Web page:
My contribution for the S round of the Crime Fiction Alphabet is Jennifer Rowe’s Stranglehold. Like most of the six novels featuring Verity Birdwood it’s an Agatha Christie inspired variation on the country house mystery. It tells the story of Max Tully; a wealthy radio host in Sydney who throws a big party for his 70th birthday at which he makes some surprising announcements. Afterwards he starts receiving nasty anonymous letters and invites Verity, a private detective as well as the daughter of his old friend and current boss, to ‘Third Wish’, his opulent cliff top house overlooking the sea. Also staying at the house are his adult children, his estranged third wife and his new fiancée. When one of them is murdered Verity must determine whether the culprit is one of the guests or a nearby neighbour.
I admit I am something of a sucker for these slightly old-fashioned whodunits of cleverly constructed plots and groups of people with mysterious secrets. In Stranglehold Max Tully has some secrets from his childhood that influence his behaviour decades later and all the members of his household have secret desires or grudges or fears that come into play at some point in the story. The story is more believable than many in the genre for several reasons including the facts that the body count stops at one and the family relationships are very realistically depicted.
I really enjoy Verity as a character. Although an amateur sleuth turned professional detective she’s really not at the ‘cosy’ end of the scale being a somewhat unemotional person who thinks a crime through in her head in a way that is reminiscent of M. Hercule Poirot using his little grey cells. However she’s also quite funny, if a little acerbic, and is smart enough to get away with her superior attitude.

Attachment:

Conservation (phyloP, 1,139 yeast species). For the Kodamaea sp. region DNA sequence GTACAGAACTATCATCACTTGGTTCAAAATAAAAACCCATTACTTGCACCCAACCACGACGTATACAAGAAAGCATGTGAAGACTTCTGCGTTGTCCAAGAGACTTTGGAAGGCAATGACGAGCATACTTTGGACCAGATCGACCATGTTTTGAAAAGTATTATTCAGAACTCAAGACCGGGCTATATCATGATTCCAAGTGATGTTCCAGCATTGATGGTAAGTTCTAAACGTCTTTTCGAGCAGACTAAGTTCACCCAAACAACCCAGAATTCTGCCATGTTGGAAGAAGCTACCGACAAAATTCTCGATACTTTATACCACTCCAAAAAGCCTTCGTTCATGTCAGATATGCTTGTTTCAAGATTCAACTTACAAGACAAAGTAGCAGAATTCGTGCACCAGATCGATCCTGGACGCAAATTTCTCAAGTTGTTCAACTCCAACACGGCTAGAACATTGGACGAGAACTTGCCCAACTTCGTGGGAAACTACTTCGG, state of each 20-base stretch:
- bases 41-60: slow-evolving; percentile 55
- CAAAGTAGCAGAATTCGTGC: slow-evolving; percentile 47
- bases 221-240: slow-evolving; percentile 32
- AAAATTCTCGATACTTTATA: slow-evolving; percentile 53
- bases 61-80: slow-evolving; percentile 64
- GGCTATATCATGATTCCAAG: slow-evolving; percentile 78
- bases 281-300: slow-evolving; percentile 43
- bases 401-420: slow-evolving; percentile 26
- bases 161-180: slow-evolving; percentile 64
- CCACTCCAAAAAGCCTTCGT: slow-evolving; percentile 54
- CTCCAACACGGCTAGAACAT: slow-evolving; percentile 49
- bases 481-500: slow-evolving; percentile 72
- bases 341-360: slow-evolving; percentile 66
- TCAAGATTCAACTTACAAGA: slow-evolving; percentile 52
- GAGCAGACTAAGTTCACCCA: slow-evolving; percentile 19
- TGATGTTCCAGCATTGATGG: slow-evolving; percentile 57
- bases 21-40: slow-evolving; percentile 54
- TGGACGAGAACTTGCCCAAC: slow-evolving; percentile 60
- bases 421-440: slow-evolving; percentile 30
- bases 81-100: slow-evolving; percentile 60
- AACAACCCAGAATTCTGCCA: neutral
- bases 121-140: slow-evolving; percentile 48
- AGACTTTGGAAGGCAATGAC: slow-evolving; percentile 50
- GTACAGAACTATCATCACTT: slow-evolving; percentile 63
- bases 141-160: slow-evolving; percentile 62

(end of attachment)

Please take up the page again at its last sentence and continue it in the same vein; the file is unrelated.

Jennifer Rowe was the first Australian writer of crime fiction that I discovered (with 1988’s Grim Pickings) and I always wish she had written more than her eight books. However, under her real name of Emily Rodda she’s been a little busy publishing around 50 books for children so I guess I have to cut her a little slack.
I reviewed another of Jennifer Rowe’s Verity Birdwood country house mysteries, The Makeover Murders, back in 2008
Title: The Makeover Murders
Author: Jennifer Rowe
Publisher: Bantam Books (1993)
In yet another take on the country house mystery ABC TV researcher and all around curmudgeon Verity Birdwood is sent to an up market beauty spa for a fortnight and must somehow fit in with the odd assortment of women who are paying a fortune for the ultimate makeover. As the spa, in Sydney’s hinterland, is inundated by flooding rains relationships between guests and staff at the spa reach breaking point and murder becomes a viable option for someone.
I think I read all the Verity Birdwood books when they were first published but I had forgotten until this year, when I started re-reading them, just how good the plots are. About the only thing you can rely on is that they won’t work out as you predict because Rowe is very good at red herrings. The fact that this one is set in an area I lived in for several years made it that much more enjoyable as I too have survived several Hawkesbury River floods and, although my captivity was nver as action-packed as in this house, I could well believe the sense of isolation and growing desperation that mother nature can generate.
And I love Verity Birdwood (or Birdy as she likes to be called). She’s smart and cranky and generally believable because she doesn’t always get it right first time. But there are always loads of other great characters in Rowe’s books too and this is no exception. The employees and paying guests of Deepende Spa are a curious mix of people that you want to read about to find out what makes them all tick and which one of them has resorted to murder to solve their problems. As is often the case with cosy mysteries Birdy has a close relationship with a police detective and in this book that relationship is a bit strained as Dan Toby struggles to deal with the made-over Birdy. It adds a nice complexity to the story.
All in all this was a satisfying read and a great example of how a familar structure such as the country house mystery can still be given new and interesting life by a good author.
My rating 4/5